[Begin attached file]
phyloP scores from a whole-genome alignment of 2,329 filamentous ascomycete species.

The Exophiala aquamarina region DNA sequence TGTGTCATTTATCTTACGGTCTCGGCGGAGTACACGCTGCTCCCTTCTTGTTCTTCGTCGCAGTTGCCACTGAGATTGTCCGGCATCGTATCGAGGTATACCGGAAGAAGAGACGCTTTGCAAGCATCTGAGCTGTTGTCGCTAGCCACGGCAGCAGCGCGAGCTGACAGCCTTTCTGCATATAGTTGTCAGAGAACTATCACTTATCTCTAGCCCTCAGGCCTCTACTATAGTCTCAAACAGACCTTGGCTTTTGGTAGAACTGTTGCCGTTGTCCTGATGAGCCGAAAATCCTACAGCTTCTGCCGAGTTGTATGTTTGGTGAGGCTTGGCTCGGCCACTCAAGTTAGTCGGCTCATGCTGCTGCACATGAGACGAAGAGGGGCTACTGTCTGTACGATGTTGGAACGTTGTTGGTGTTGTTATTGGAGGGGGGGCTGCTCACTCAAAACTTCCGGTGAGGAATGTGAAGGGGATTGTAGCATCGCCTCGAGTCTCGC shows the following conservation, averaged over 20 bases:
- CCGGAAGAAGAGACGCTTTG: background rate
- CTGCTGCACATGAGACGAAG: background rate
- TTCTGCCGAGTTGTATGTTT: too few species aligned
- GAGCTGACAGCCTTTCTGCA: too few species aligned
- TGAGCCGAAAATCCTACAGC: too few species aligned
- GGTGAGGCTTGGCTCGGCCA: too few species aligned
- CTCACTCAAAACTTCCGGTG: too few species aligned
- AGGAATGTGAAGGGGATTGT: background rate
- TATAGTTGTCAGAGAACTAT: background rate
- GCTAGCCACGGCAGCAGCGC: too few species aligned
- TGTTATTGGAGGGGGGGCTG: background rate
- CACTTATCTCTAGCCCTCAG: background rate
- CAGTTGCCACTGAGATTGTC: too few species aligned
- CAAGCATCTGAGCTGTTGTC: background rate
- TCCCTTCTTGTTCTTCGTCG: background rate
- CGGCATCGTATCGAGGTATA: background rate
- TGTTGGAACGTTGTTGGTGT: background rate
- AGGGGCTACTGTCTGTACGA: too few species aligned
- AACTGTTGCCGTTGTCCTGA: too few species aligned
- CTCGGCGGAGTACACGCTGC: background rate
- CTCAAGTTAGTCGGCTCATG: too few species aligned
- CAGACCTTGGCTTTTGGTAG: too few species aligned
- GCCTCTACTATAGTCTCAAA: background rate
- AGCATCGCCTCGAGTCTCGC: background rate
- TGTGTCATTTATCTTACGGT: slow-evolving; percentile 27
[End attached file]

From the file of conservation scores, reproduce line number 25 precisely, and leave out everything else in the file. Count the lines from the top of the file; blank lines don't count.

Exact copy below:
- GCCTCTACTATAGTCTCAAA: background rate